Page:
Beethoven as a Transitional Composer

Ludwig Van Beethoven was born in 1770 in Germany, an innovator of classical style and one of the most influential composers and musicians of all time. He can be viewed as a transitional, classical or Romantic composer. Beethoven was a revolutionist of the Romantic era. At a young age he started to take lessons with his father Johhan, Beethoven was first classically trained and rooted during the classical period. Growing up his father forced him to practice, hoping he would become a child prodigy like Mozart, another composer who was successful during the classical era. Beethoven later on went to study with a great composer Christian Gottlob Neefech who influenced the young Beethoven with the works of Bach and Mozart. Although his father was strict, Beethoven fell in love with music and eventually embraced the idea of performing, Soon enough, after years of practicing, performing, mastering theuse of counterpoint. Beethoven would adapt to his own style, allowing his voice to be heard through his own compositions. Nevertheless however, Beethoven began to break away from the classical idiom and convention and introduced concepts and freedoms that were not heard before. He introduced structural and harmonic changes that would redefine music and truly lead into the Romantic period. Thus, Beethoven can be classified as both a classical and romantic composer.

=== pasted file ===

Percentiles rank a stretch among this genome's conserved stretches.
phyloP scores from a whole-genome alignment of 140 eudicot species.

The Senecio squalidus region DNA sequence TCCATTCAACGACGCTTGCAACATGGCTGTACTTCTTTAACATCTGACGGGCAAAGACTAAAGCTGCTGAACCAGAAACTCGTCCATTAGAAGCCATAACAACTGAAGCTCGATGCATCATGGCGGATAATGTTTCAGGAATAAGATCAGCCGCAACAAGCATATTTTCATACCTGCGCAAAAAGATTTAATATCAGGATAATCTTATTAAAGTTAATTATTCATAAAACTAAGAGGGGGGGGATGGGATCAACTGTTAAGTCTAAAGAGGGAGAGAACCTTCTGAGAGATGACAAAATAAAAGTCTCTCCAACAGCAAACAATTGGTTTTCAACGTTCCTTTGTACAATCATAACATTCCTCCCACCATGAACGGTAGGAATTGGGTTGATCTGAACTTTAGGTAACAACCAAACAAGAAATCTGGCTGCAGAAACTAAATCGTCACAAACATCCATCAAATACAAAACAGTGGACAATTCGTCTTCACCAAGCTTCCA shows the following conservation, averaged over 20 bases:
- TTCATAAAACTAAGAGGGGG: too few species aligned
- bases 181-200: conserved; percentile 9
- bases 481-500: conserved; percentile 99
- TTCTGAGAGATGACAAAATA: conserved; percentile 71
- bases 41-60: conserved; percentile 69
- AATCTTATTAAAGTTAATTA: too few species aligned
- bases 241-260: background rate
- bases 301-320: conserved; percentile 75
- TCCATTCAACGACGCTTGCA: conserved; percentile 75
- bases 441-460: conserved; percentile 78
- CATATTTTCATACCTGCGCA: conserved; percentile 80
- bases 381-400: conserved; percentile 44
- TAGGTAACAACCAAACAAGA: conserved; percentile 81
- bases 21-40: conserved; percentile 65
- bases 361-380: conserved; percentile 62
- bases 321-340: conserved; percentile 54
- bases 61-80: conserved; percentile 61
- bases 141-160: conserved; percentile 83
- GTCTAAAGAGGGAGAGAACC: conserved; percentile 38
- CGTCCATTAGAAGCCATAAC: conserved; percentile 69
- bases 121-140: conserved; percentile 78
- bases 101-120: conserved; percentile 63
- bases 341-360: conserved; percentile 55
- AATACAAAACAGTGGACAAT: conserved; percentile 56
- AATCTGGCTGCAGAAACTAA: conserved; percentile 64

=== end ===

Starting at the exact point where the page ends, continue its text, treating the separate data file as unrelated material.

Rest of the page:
Greatly Influenced by Haydn and Mozart, Beethoven was raised and rooted in the classical style, he was taught to write and composed a lot of his music in the traditional style of the time. Haydn was Beethoven’s teacher in Vienna. One early work that Beethoven was classically influenced by, was symphony no.20 his first Symphony, reflecting Haydn’s technical features and form. The symphony portrays original characteristics of classical style. The symphony has the traditional four movement structure, with the first movement written in sonata form and the two-themed exposition, followed by development, recapitulation, and coda. Beethoven brings out elements of the classical qualities by making an unusual introduction, that starts in the key of F even though the symphony itself is in C major and establishes the tonic only by measure 13. After that, the movement follows the standard structure. The First Symphony shows that Beethoven was greatly influenced by the classical standards of the time and mainly followed them in his first period. A quote from the Britannica article shows Beethoven’s early influences is Beethoven was raised on the sonatas and teachings of Carl Philipp Emanuel Bach, the chief exponent of ?expressive’ music at a time when music was regarded as the art of pleasing sounds. Judging from this quote, Beethoven enjoyed listening to Bach. An example of those techniques being used would be in Beethoven’s Sonata Pathetique for its lush use of harmonic structure and simple use of classical counterpoint writing.